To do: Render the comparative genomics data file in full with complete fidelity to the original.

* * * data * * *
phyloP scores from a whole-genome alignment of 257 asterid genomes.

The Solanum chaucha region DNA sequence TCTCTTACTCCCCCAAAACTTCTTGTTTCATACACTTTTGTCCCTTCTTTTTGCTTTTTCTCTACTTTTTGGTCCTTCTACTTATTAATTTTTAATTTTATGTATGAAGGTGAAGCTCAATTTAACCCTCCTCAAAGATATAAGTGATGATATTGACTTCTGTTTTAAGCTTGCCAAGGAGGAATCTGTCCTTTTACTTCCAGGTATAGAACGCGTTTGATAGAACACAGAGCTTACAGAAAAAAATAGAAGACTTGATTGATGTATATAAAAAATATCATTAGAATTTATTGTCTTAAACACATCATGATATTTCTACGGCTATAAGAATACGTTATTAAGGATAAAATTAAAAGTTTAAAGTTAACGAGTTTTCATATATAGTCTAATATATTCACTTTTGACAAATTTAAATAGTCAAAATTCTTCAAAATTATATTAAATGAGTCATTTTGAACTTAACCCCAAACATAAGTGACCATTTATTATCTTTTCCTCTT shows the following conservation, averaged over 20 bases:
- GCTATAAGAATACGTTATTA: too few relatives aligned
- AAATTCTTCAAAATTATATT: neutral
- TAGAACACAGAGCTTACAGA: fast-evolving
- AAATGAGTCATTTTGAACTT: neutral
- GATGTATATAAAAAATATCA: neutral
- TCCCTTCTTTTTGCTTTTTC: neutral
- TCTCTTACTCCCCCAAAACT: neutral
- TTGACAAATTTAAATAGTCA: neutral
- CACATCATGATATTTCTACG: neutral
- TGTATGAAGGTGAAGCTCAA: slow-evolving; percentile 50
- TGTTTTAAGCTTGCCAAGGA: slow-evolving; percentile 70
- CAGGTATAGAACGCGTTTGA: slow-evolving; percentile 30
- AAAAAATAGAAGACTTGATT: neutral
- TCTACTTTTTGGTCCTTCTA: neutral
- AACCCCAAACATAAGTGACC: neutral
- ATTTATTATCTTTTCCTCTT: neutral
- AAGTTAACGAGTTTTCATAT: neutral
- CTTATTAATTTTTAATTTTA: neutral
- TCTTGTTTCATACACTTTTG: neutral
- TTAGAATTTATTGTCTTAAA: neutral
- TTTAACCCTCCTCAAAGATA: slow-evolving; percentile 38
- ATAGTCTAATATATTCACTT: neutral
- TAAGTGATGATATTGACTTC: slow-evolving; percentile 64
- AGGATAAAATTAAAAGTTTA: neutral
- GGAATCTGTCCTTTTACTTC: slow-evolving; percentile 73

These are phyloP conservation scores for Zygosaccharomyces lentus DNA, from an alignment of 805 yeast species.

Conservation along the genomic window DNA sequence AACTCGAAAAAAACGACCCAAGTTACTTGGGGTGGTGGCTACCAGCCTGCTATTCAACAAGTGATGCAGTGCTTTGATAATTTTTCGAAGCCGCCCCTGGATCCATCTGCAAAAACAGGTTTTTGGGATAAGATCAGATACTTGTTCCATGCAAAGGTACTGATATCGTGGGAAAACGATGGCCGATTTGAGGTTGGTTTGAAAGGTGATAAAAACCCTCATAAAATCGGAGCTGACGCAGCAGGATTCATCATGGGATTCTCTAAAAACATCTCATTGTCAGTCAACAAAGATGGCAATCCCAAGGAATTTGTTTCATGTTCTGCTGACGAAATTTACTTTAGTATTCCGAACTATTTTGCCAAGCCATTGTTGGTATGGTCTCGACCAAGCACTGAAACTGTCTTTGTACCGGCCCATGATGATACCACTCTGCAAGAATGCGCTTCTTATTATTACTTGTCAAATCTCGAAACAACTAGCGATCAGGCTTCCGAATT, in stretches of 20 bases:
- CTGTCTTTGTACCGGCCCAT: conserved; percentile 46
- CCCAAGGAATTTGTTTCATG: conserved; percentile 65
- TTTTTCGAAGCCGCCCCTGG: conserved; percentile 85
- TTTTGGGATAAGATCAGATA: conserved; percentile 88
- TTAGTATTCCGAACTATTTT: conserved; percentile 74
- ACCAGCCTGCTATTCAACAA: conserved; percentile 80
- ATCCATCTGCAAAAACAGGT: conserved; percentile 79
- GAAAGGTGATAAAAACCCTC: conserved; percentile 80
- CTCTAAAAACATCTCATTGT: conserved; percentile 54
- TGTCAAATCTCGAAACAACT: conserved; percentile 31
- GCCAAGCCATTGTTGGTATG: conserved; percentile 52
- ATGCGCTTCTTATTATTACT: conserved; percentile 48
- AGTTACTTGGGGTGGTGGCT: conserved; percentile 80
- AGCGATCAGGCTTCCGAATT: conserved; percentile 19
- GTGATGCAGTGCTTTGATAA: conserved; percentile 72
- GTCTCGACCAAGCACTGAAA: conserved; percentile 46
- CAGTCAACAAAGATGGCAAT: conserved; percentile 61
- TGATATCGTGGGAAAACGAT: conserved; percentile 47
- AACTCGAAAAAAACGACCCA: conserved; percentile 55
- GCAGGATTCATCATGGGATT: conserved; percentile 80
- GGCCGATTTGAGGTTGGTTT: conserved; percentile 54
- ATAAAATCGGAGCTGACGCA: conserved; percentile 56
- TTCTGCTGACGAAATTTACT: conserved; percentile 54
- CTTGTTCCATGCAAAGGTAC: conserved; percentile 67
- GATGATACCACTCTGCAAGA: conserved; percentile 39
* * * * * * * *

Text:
phyloP scores from a whole-genome alignment of 257 asterid genomes.

The Solanum chaucha region DNA sequence TCTCTTACTCCCCCAAAACTTCTTGTTTCATACACTTTTGTCCCTTCTTTTTGCTTTTTCTCTACTTTTTGGTCCTTCTACTTATTAATTTTTAATTTTATGTATGAAGGTGAAGCTCAATTTAACCCTCCTCAAAGATATAAGTGATGATATTGACTTCTGTTTTAAGCTTGCCAAGGAGGAATCTGTCCTTTTACTTCCAGGTATAGAACGCGTTTGATAGAACACAGAGCTTACAGAAAAAAATAGAAGACTTGATTGATGTATATAAAAAATATCATTAGAATTTATTGTCTTAAACACATCATGATATTTCTACGGCTATAAGAATACGTTATTAAGGATAAAATTAAAAGTTTAAAGTTAACGAGTTTTCATATATAGTCTAATATATTCACTTTTGACAAATTTAAATAGTCAAAATTCTTCAAAATTATATTAAATGAGTCATTTTGAACTTAACCCCAAACATAAGTGACCATTTATTATCTTTTCCTCTT shows the following conservation, averaged over 20 bases:
- GCTATAAGAATACGTTATTA: too few relatives aligned
- AAATTCTTCAAAATTATATT: neutral
- TAGAACACAGAGCTTACAGA: fast-evolving
- AAATGAGTCATTTTGAACTT: neutral
- GATGTATATAAAAAATATCA: neutral
- TCCCTTCTTTTTGCTTTTTC: neutral
- TCTCTTACTCCCCCAAAACT: neutral
- TTGACAAATTTAAATAGTCA: neutral
- CACATCATGATATTTCTACG: neutral
- TGTATGAAGGTGAAGCTCAA: slow-evolving; percentile 50
- TGTTTTAAGCTTGCCAAGGA: slow-evolving; percentile 70
- CAGGTATAGAACGCGTTTGA: slow-evolving; percentile 30
- AAAAAATAGAAGACTTGATT: neutral
- TCTACTTTTTGGTCCTTCTA: neutral
- AACCCCAAACATAAGTGACC: neutral
- ATTTATTATCTTTTCCTCTT: neutral
- AAGTTAACGAGTTTTCATAT: neutral
- CTTATTAATTTTTAATTTTA: neutral
- TCTTGTTTCATACACTTTTG: neutral
- TTAGAATTTATTGTCTTAAA: neutral
- TTTAACCCTCCTCAAAGATA: slow-evolving; percentile 38
- ATAGTCTAATATATTCACTT: neutral
- TAAGTGATGATATTGACTTC: slow-evolving; percentile 64
- AGGATAAAATTAAAAGTTTA: neutral
- GGAATCTGTCCTTTTACTTC: slow-evolving; percentile 73

These are phyloP conservation scores for Zygosaccharomyces lentus DNA, from an alignment of 805 yeast species.

Conservation along the genomic window DNA sequence AACTCGAAAAAAACGACCCAAGTTACTTGGGGTGGTGGCTACCAGCCTGCTATTCAACAAGTGATGCAGTGCTTTGATAATTTTTCGAAGCCGCCCCTGGATCCATCTGCAAAAACAGGTTTTTGGGATAAGATCAGATACTTGTTCCATGCAAAGGTACTGATATCGTGGGAAAACGATGGCCGATTTGAGGTTGGTTTGAAAGGTGATAAAAACCCTCATAAAATCGGAGCTGACGCAGCAGGATTCATCATGGGATTCTCTAAAAACATCTCATTGTCAGTCAACAAAGATGGCAATCCCAAGGAATTTGTTTCATGTTCTGCTGACGAAATTTACTTTAGTATTCCGAACTATTTTGCCAAGCCATTGTTGGTATGGTCTCGACCAAGCACTGAAACTGTCTTTGTACCGGCCCATGATGATACCACTCTGCAAGAATGCGCTTCTTATTATTACTTGTCAAATCTCGAAACAACTAGCGATCAGGCTTCCGAATT, in stretches of 20 bases:
- CTGTCTTTGTACCGGCCCAT: conserved; percentile 46
- CCCAAGGAATTTGTTTCATG: conserved; percentile 65
- TTTTTCGAAGCCGCCCCTGG: conserved; percentile 85
- TTTTGGGATAAGATCAGATA: conserved; percentile 88
- TTAGTATTCCGAACTATTTT: conserved; percentile 74
- ACCAGCCTGCTATTCAACAA: conserved; percentile 80
- ATCCATCTGCAAAAACAGGT: conserved; percentile 79
- GAAAGGTGATAAAAACCCTC: conserved; percentile 80
- CTCTAAAAACATCTCATTGT: conserved; percentile 54
- TGTCAAATCTCGAAACAACT: conserved; percentile 31
- GCCAAGCCATTGTTGGTATG: conserved; percentile 52
- ATGCGCTTCTTATTATTACT: conserved; percentile 48
- AGTTACTTGGGGTGGTGGCT: conserved; percentile 80
- AGCGATCAGGCTTCCGAATT: conserved; percentile 19
- GTGATGCAGTGCTTTGATAA: conserved; percentile 72
- GTCTCGACCAAGCACTGAAA: conserved; percentile 46
- CAGTCAACAAAGATGGCAAT: conserved; percentile 61
- TGATATCGTGGGAAAACGAT: conserved; percentile 47
- AACTCGAAAAAAACGACCCA: conserved; percentile 55
- GCAGGATTCATCATGGGATT: conserved; percentile 80
- GGCCGATTTGAGGTTGGTTT: conserved; percentile 54
- ATAAAATCGGAGCTGACGCA: conserved; percentile 56
- TTCTGCTGACGAAATTTACT: conserved; percentile 54
- CTTGTTCCATGCAAAGGTAC: conserved; percentile 67
- GATGATACCACTCTGCAAGA: conserved; percentile 39